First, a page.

Secondly, their drawing styles were improvised, fugitive, rejecting of the abilities of a traditional skilled hand, and came soaked in arcane social histories, whether of surfing, skating, hoboing, or folk music, typography and design. When figurative, the work was influenced by comix, and it reflected the grittiest parts of urban life lived in post-student poverty. They were the same age, lived the same way, in the same neighborhoods, liked or studied with the same artists, were aware of each other, and were inspired to try to top each other as their work became known. Many second-generation Mission School-inspired artists came along or were publically associated with them or might have been, until international travelling shows like Beautiful Losers solidified their reputation, and curators in New York like Ann Philbin, then of the Drawing Center, and Jeffrey Deitch, gave many of them exposure there.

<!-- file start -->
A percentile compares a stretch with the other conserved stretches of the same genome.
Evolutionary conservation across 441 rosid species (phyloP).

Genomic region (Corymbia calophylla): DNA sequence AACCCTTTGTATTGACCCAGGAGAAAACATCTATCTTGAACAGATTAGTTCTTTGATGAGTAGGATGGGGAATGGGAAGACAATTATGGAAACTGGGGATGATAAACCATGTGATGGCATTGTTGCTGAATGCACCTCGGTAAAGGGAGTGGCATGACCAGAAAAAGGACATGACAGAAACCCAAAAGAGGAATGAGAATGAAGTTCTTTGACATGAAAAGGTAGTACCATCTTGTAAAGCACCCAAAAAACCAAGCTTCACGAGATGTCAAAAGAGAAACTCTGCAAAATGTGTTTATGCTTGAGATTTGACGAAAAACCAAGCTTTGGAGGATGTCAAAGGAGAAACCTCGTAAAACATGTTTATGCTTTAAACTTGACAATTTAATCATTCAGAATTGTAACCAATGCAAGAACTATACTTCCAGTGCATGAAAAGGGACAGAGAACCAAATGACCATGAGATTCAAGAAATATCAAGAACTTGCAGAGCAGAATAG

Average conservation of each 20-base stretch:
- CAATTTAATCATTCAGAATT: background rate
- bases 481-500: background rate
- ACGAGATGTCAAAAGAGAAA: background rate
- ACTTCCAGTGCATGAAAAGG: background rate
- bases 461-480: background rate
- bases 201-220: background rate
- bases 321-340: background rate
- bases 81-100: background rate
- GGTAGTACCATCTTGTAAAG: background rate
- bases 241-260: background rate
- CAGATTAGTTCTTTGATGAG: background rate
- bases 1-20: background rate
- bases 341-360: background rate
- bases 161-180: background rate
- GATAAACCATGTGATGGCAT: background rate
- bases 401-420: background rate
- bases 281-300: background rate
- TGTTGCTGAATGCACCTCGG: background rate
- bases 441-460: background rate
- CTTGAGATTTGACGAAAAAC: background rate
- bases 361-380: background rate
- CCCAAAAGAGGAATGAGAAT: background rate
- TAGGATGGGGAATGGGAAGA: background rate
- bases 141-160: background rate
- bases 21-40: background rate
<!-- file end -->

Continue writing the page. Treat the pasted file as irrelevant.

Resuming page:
lines—one of the highlights of the show—is a “before” to Johanson’s “after” painting referred to above, in which her carefully composed lines are exploding into shrapnels of color. Another highlight, Ruby Neri’s grid of nine framed drawings—Such Thing Countless Wondrs, 1995 —includes handwritten textual fragments that reflect not only Raymond Pettibon but Chris Johanson’s more familiar musings. Her dinosaurs, Indians, horses and elephants could pass for Kilgallen’s work if the label were changed. Clearly these young artists were impressing, challenging, influencing and stealing from each other.